SECOND COMMITTEE PANEL DISCUSSION ON HABITAT
Editor's Note: The following informal briefing note was written by Laura
Ivers email@example.com of the Earth Negotiations Bulletin (ENB), a
publication of the International Institute for Sustainable Development. The
ENB has covered the entire Habitat II process and is currently seeking
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On Thursday 29 October 1998, the Second Committee of the United Nations
General Assembly hosted a panel discussion on the Status of the
Implementation of the Habitat Agenda. Second Committee Vice-Chair Burak
�z�gergin (Turkey) moderated the panel comprised of: Dr. Klaus T�pfer,
Executive Director of United Nations Environment Programme (UNEP) and Acting
Executive Director of the United Nations Center for Human Settlement
(Habitat); Millard Fuller, President, Habitat for Humanity International,
Professor Robert Geddes, Former President, American Institute for Architects
and Dean of the School of Architecture at Princeton University, Giovanni
Vernetti, Deputy-Mayor and Commissioner for the Environment and Sustainable
Development in Turin, Italy; and Dr. Irene Weise van Ofen, International
Federation for Housing and Planning (IFHP). In opening the panel, �z�gergin
recalled that Habitat II, held in Istanbul in June 1996, elaborated the
Habitat Agenda, the international community's view of urban environments.
The panel aimed to provide the committee, media and habitat partners with a
deeper understanding of the commitments made at Habitat II and progress
toward this objective.
Dr. T�pfer emphasized the importance of the Habitat Center and hoped that it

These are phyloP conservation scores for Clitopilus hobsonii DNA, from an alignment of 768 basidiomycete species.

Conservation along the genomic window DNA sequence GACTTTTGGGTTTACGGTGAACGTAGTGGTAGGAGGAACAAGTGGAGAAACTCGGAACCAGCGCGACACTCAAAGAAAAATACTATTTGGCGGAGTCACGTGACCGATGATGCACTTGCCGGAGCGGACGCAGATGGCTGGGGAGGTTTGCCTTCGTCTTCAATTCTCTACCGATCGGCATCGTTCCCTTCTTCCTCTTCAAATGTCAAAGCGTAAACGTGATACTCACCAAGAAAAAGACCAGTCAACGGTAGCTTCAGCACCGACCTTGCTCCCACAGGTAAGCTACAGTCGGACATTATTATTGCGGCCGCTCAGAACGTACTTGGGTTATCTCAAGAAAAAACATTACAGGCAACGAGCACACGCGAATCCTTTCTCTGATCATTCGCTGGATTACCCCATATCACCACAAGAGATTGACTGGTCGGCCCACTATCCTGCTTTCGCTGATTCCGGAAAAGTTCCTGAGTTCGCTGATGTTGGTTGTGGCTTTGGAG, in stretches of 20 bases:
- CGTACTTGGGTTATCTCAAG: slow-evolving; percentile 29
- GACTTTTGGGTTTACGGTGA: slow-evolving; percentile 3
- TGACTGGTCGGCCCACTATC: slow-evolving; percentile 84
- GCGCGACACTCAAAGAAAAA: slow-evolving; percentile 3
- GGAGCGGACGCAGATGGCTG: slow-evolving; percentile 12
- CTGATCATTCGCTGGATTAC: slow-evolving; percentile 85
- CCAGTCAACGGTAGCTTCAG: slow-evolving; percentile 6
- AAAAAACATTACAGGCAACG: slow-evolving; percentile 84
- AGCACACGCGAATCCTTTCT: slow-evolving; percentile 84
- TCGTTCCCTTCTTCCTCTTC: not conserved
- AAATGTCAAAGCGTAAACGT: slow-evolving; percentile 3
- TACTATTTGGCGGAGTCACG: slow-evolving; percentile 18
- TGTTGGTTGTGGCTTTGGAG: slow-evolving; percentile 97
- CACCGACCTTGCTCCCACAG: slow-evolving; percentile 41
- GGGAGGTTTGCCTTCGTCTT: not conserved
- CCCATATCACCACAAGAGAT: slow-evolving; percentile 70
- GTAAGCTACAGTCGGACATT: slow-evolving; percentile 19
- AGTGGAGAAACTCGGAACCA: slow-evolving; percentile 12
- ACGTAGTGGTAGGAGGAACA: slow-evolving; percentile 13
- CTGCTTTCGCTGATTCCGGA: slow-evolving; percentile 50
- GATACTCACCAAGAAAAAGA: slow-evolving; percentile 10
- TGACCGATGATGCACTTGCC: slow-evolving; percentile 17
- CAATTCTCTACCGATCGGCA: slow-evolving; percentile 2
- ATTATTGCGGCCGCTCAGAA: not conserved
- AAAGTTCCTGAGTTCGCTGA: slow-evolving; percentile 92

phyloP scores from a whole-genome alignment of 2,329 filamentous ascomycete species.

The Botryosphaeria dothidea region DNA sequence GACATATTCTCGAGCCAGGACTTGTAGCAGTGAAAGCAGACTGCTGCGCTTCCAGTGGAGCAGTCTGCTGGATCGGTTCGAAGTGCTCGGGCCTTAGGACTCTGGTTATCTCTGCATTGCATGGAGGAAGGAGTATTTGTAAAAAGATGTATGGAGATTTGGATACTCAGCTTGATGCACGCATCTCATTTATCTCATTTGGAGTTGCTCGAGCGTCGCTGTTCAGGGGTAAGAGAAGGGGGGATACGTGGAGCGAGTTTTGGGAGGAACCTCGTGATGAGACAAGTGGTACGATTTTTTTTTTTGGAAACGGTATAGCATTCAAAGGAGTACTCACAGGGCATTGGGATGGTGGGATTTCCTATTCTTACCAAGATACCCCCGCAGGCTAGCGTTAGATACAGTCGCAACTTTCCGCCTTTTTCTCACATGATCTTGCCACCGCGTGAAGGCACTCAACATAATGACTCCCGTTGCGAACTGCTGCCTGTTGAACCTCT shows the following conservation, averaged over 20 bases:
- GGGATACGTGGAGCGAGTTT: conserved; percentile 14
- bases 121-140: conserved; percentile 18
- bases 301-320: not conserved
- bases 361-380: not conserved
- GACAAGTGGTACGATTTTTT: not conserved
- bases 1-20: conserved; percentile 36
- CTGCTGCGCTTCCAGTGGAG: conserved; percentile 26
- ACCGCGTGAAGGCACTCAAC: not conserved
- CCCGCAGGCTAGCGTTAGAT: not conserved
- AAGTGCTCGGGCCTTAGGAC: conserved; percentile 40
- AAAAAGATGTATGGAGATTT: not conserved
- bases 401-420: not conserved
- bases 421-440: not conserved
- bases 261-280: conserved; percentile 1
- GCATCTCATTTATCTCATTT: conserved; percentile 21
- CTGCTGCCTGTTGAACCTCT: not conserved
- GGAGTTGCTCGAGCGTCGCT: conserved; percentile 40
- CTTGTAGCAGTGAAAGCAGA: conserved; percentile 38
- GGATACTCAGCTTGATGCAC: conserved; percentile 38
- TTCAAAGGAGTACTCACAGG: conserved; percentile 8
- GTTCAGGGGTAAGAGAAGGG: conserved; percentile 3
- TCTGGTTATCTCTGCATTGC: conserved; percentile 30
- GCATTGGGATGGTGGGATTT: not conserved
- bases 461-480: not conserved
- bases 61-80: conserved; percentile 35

will become the global center for addressing urban problems in an integrated
manner. He noted that the world's urban population is expected to double
over the next 30 years, and identified unprepared and under-resourced
governments as two major obstacles to accommodating this demographic shift.
He said urban violence, caused by segmentation of populations, poverty and
underemployment, will be a focus of peace policy in the future. He also
noted that trends of population segmentation in urban environments are
resulting in safety becoming a private good, and emphasized that urban
safety must be provided as a public good to avoid exacerbating this problem.
T�pfer identified contact between local authorities and the Habitat Center
and cooperation with woman's groups as key aspects for success in
implementing the Habitat Agenda.
Dr. van Ofen, highlighted IFHP activities and emphasized the importance of
integrated and grassroots approaches to addressing habitat issues. She noted
local Agenda 21 efforts and called upon NGOs to act as intermediaries
between governments and local populations. She said identifying the
importance of wide participation was one of the most significant outcomes of
Habitat II. Professor Geddes detailed his experience in conducting an
inter-university (including Princeton, Harvard, New York University and
Columbia University) comparative analysis of environmental well being and
social justice in various cities in North America, including Seattle,
Toronto and Mexico City, in preparation for Habitat II. He underscored the